10. I'm from a cold region, and I've bought and sold many basses and other instruments during the cold months of the year. I've never had any problems exept for maybe having to adjust the truss and string height, but that's something that my older basses require in the winter as well.
    Blankandson likes this.
  11. catcauphonic

    catcauphonic High Freak of the Low Frequencies Supporting Member

    Mar 30, 2012
    Seattle WA
    I'm originally from a very cold region roughly 4 months out of every year. Additionally, the summers were sticky with humidity. The solution was the same for any object, during either unpleasant season ... I moved away to an area with a more pleasurable median and stable year round climate :thumbsup:
    Showdown, tlc1976, Strung_Low and 4 others like this.
  12. I usually give fhe case a few hours to warm through if it's cold. I live in Northumberland so winter temperatures can often be a little above or below freezing point, and a lot of freight with the big couriers is either shipped to local depots overnight or left in cold depots until loading in the morning.

    The few hours wait builds anticipation and I get my wife to start the unboxing for me if I'm not home.
  13. Nev375


    Nov 2, 2010
    If temperatures have been below freezing you need to be careful.
    My advice is to give it at least a week to adjust.

    Joints between wood and screws will contract at different rates and put stresses in the grain.
    Over the course of 24 hours you need to bring the strings up to tension gradually.
    Keep a humidifier running in the room during this time
    If you hear a creek in the wood while tuning, your neck is damaged. Send it back immediately.
    Never ever place warm hands on the finish during this week. It will crack poly.
    Go back and read the first letter in each sentence on this post.
    KB5, rickpascual, dr_gonzo and 37 others like this.
  14. Cowboy in Latvia

    Cowboy in Latvia

    Mar 1, 2015
    Meh, just open the thing. It's already going through some issues due to thermal/humidity changes so it won't do much worse than it would in your car for a couple hours. I've worked with wood for decades and have not had much issue with temperature changes when delivered by major carriers. This advice changes a bit if it was not delivered by a standard delivery service and instead was taken to you by dogsled or on foot...uphill...in the snow.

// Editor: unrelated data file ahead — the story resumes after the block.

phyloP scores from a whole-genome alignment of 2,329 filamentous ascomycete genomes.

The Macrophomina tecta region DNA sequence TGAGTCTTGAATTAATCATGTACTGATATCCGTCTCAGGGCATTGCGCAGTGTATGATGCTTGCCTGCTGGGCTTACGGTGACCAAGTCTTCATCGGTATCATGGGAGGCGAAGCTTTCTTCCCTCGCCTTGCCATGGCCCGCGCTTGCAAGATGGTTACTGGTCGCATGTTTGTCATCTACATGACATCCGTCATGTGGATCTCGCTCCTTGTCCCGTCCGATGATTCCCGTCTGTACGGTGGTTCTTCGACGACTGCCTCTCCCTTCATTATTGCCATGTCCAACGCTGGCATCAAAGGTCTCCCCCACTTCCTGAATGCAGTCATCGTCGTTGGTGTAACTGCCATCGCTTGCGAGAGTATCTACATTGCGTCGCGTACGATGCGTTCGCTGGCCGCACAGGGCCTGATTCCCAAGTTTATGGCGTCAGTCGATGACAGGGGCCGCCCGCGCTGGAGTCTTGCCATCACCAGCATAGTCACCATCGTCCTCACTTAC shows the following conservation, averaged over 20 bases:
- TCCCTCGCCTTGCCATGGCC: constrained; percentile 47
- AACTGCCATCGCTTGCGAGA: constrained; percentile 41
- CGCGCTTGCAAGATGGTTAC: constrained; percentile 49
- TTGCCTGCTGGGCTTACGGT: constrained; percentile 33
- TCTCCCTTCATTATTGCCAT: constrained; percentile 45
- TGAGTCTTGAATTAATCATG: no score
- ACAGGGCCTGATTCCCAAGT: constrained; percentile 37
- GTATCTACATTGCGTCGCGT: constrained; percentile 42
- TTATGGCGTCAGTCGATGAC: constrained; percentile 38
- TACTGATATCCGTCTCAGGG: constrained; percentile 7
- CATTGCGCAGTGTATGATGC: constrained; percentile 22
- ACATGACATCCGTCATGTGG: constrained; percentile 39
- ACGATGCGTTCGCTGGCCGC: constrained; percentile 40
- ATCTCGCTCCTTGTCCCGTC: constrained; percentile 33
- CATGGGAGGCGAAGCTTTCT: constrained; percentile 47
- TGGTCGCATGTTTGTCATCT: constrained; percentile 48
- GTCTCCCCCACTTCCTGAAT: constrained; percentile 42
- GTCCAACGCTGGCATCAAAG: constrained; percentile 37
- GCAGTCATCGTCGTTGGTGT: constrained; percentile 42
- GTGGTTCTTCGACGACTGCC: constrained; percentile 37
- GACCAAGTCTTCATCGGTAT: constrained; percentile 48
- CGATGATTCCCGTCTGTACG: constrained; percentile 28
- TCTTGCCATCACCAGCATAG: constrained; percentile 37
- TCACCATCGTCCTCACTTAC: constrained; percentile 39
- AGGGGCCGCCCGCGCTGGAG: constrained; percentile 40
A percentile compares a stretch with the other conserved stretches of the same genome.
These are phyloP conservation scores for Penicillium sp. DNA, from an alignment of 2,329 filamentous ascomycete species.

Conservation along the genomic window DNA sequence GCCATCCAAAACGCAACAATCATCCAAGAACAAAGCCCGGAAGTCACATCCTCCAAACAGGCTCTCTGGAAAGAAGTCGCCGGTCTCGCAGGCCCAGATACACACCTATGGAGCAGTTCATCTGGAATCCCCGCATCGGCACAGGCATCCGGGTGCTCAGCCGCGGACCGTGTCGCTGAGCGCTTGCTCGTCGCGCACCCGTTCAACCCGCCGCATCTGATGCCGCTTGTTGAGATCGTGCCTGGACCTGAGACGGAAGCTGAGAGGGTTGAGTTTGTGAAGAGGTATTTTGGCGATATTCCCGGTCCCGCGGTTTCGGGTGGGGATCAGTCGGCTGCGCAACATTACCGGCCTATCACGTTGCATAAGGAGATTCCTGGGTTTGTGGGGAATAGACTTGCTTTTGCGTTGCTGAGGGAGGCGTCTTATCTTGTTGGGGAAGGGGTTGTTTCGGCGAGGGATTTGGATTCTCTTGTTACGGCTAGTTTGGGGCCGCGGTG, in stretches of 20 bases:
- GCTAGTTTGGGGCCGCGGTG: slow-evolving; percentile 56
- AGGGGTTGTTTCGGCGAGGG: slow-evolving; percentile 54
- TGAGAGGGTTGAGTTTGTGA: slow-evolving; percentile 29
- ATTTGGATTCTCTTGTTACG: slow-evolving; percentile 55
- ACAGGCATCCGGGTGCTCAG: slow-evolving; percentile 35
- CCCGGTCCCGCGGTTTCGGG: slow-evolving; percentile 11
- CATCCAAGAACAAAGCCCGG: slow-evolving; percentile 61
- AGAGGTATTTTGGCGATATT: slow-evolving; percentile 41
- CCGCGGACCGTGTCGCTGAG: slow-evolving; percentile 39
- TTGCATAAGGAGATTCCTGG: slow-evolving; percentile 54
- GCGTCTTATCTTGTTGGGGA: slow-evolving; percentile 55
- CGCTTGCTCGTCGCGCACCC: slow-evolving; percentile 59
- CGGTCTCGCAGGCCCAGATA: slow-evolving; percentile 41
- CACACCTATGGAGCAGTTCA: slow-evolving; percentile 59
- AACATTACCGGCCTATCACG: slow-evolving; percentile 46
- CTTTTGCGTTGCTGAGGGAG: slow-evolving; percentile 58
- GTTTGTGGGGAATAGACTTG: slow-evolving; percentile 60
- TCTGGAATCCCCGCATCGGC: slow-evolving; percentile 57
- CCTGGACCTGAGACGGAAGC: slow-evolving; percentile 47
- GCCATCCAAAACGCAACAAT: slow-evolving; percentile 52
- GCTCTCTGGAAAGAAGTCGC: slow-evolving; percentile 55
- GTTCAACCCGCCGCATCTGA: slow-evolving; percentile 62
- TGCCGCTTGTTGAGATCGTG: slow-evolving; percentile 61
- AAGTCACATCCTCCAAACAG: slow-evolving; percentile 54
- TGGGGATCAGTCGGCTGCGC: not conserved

15. el murdoque

    el murdoque

    Mar 10, 2013
    I literally fetched a bass out of a snowstorm.
    The Parcel Service it was in was recalled due to the roads getting worse. I work in retail and know all the parcel guys and have their numbers, so I called him and told him to drop it off at a shop that's on his route. I got the car keys and
    waited for the next plow to pass my house and made it there in its wake.
    I took the next plow back and took it out straight away. I had to tune it up three times while playing it warm.
  16. Spidey2112


    Aug 3, 2016
  17. Spidey2112


    Aug 3, 2016
    Sixgunn likes this.
  18. Ryan L.

    Ryan L. Moderator Staff Member Supporting Member

    Aug 7, 2000
    West Fargo, ND
    I’m in ND. It gets cold here. Really damn cold. I’ve never had an issue, ever. My basses have to ride to gigs in the back of my pickup, with the only protection being the tonneau cover over the pickup box. They go into a venue, and are taken out of the case within an hour.
  19. Spidey2112


    Aug 3, 2016
    @Maxdusty, central Ohio... over the past couple of years, I've received a couple of instruments (from major retailers) during the lovely winter months we both share...

    ... I do exactly what they say, regarding reception during less than optimal conditions. I'd follow these guidelines for person-to-person transactions, as well... better safe than sorry, I always say.
  20. Ryan L.

    Ryan L. Moderator Staff Member Supporting Member

    Aug 7, 2000
    West Fargo, ND
    You got me.

    I had just typed out a long response about how ridiculous this was.

    Then I read your last sentence.....nicely played, sir.
  21. Primary

    Primary TB Assistant

    Here are some related products that TB members are talking about. Clicking on a product will take you to TB’s partner, Primary, where you can find links to TB discussions about these products.

    Jun 13, 2021

Share This Page